| recipient_acc_no | date | amount | recipient | sender | sender_acc_no ^F0T7SKD... | ES8300590000000002968016 | 2014-08-06 | 8529 | C. Barnard | Mario Miller | PL59879710390000000009681693 ^XWS98WZ... | HU30186000000000000008280573 | 2020-06-04 | 8946 | M. Perez | Jessie Roberts | ES2314520000000006226902 ^ZE12NM1... | PL40881800090000000005784046 | 2020-09-15 | 7541 | C. Baxter | Hector Haley | DE84733500000003419377 ^1KZWWMG... | PL44124061590000000008986827 | 2019-05-25 | 3580 | L. Prouse | Ronald Adams | SI54028570008259759 ^EVAJ2VF... | PL65889200090000000009197250 | 2017-01-22 | 5048 | S. Card | James Paletta | PL46193013890000000009427616 | description ^BMFPASY... | Received EUR 3578 on 2019-05-25 by INTERNATIONAL dividend from R. Adams to L. Prouse, recipient account 0000000008986827 by None, amount EUR 3580, fees EUR 2 ^EB801YB... | Received EUR 5043 on 2017-01-23 by DOMESTIC payment from J. Paletta to S. Card, recipient account 0000000009197250 by None, amount EUR 5048, fees EUR 5 ^V3N1B3G... | Received EUR 7540 on 2020-09-15 by INTERNATIONAL invoice from H. Haley to C. Baxter, recipient account 0000000005784046 by None, amount EUR 7541, fees EUR 1 ^JWF56Q4... | Received EUR 8521 on 2014-08-07 by INTERNATIONAL interest from M. Miller to C. Barnard, recipient account 000002968016 by BANCO DE MADRID, amount EUR 8529, fees EUR 8 ^KPS156S... | Received EUR 8944 on 2020-06-06 by INTERNATIONAL transaction from J. Roberts to M. Perez, recipient account 00000000008280573 by BNP Paribas Securities Services, amount EUR 8946, fees EUR 2
Then we use our fuzzy join functions to do the reconciliation between the two tables.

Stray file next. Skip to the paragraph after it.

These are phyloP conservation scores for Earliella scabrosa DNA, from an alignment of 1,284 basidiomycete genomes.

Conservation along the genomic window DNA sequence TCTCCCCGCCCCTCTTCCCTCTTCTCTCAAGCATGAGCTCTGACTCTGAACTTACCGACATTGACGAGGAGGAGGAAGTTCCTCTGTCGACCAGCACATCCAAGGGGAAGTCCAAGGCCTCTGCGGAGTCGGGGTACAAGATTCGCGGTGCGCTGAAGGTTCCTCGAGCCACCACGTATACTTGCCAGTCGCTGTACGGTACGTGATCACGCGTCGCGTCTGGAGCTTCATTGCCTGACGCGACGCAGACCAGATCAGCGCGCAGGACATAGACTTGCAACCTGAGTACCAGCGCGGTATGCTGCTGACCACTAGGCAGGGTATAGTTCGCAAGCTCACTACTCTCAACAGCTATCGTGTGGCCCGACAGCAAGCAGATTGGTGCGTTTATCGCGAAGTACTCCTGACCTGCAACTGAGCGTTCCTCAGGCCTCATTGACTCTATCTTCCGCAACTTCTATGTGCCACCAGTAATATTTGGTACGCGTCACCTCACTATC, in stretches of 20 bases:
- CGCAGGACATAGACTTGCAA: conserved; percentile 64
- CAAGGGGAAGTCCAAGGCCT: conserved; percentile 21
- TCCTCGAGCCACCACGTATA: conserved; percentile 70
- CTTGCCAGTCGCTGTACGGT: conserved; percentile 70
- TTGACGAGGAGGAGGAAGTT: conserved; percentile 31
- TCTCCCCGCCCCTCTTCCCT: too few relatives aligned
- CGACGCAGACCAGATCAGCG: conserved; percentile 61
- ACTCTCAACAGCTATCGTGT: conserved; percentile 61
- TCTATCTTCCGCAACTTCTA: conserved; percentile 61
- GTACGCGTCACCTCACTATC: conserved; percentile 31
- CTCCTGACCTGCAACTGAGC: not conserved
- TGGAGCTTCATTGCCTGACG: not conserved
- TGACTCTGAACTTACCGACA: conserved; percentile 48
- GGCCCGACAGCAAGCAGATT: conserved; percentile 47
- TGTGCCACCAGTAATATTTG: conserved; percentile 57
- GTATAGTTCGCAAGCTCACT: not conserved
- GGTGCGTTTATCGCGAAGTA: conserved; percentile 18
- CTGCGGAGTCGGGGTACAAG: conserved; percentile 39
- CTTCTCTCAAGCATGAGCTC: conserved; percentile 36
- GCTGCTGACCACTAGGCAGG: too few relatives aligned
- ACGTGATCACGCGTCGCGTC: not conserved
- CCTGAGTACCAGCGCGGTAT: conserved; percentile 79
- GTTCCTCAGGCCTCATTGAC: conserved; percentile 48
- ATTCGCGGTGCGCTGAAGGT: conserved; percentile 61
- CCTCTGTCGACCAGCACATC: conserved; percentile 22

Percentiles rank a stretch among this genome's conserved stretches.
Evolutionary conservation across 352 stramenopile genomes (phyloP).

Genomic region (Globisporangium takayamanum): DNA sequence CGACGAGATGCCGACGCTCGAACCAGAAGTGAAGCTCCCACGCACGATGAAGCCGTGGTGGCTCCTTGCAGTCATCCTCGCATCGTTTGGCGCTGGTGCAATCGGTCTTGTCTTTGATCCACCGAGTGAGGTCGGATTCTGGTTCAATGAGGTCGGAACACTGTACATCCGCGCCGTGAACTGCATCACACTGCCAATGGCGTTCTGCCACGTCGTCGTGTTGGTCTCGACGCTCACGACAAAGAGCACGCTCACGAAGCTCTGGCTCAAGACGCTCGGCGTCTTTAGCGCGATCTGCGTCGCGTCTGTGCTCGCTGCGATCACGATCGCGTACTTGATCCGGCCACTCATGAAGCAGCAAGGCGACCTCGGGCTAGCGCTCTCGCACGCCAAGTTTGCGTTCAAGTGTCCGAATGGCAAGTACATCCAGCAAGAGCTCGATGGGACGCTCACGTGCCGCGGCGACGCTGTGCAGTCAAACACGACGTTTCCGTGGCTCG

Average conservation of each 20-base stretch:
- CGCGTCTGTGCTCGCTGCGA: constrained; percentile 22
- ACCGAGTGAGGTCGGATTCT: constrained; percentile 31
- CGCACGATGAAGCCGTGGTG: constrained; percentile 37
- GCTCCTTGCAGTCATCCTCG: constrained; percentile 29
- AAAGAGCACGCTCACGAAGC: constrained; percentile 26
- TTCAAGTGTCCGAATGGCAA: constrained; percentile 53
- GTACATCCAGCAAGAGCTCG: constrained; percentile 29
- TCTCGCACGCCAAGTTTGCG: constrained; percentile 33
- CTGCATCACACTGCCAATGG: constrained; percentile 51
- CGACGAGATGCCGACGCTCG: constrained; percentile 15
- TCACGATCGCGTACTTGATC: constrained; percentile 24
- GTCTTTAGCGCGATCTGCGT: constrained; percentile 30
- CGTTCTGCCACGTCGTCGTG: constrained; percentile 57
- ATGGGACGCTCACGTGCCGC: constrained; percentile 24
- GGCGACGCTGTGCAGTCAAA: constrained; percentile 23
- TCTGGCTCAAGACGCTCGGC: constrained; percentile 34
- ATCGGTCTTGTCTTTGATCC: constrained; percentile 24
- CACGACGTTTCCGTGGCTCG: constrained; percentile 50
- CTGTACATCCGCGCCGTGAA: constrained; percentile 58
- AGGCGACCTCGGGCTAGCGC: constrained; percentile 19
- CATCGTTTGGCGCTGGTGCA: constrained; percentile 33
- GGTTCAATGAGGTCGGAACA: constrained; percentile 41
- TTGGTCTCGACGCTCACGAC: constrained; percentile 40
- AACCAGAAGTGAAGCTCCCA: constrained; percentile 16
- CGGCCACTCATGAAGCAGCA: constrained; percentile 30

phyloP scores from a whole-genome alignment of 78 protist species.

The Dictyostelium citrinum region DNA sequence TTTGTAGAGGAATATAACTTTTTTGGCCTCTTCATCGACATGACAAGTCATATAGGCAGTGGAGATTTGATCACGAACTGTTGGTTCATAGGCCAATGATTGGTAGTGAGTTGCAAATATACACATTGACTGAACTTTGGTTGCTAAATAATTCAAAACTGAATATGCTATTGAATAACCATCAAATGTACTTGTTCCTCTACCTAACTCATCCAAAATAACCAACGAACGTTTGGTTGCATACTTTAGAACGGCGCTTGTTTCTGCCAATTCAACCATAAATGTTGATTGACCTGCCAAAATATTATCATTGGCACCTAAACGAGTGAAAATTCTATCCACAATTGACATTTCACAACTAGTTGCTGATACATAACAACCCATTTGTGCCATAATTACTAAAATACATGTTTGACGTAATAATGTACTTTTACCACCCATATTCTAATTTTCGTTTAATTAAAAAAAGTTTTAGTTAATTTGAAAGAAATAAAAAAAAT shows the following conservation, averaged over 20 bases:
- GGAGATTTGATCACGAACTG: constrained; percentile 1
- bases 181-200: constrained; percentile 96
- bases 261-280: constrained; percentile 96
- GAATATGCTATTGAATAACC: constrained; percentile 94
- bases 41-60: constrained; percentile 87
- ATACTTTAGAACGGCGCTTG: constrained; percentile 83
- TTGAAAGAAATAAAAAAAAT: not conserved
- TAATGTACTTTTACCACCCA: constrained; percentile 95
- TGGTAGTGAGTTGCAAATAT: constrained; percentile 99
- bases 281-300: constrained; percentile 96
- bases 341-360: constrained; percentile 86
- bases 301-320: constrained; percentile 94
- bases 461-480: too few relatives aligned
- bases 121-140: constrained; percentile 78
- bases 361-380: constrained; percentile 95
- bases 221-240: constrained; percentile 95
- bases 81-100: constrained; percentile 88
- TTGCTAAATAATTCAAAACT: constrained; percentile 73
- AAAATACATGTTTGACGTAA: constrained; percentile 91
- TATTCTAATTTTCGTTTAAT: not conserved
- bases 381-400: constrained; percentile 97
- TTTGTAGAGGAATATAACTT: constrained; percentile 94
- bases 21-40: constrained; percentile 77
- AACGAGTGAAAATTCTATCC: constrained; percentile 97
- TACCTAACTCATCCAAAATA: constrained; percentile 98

def match_transactions(transactionsA, transactionsB): matching = pw.ml.smart_table_ops.fuzzy_match_tables(transactionsA, transactionsB) transactionsA_reconciled = ( pw.Table.empty(left=pw.Pointer, right=pw.Pointer, confidence=float) .update_rows(transactionsA.select(left=None, right=None, confidence=0.0)) .update_rows( matching.select( pw.this.left, pw.this.right, confidence=pw.this.weight ).with_id(pw.this.left) ) ) return transactionsA_reconciledpw.debug.compute_and_print(match_transactions(transactionsA, transactionsB))
| left | right | confidence ^XWS98WZ... | ^XWS98WZ... | ^KPS156S... | 1.0 ^EVAJ2VF... | ^EVAJ2VF... | ^EB801YB... | 1.0 ^F0T7SKD... | ^F0T7SKD... | ^JWF56Q4... | 0.8333333333333333 ^ZE12NM1... | ^ZE12NM1... | ^V3N1B3G... | 1.3333333333333333 ^1KZWWMG... | ^1KZWWMG... | ^BMFPASY... | 1.5
Success, all matchings were found!
Super easy, few lines of code and you flawlessly manage datasets in different formats. Hassle-free.
smart_fuzzy_join is able to handle much bigger datasets.
Feel free to test it on your own data or use the full datasets from this tutorial,
available in this Google Spreadsheet.
In the tutorial we just printed a matching found on a small data sample. In a dynamic production environment:
- All csv files will be dynamically ingested from these directories in order of appearance.
- The output will be updated immediately as new data appears at input.
While errors are human and we are unlikely to stop making some, we can free ourselves of the pain of correcting them each time something goes wrong. Sometimes, entries are harder to match and may require help: in that case you can check out our extension and see how we extend our pipeline with an auditor that supervises the process of reconciliation. From now on, you have no excuses for having mismatching logs: 'errare humanum est, perseverare diabolicum'!
If you would like to get some more experience with Pathway, you can try those two challenges:
match_transactions function so that, after finding a matching, it extends the first input table (standard csv format) with columns 'fees' and 'currency'.
Try to augment the datasets so that they are still reasonable but
smart_fuzzy_join fails to find all matchings 😉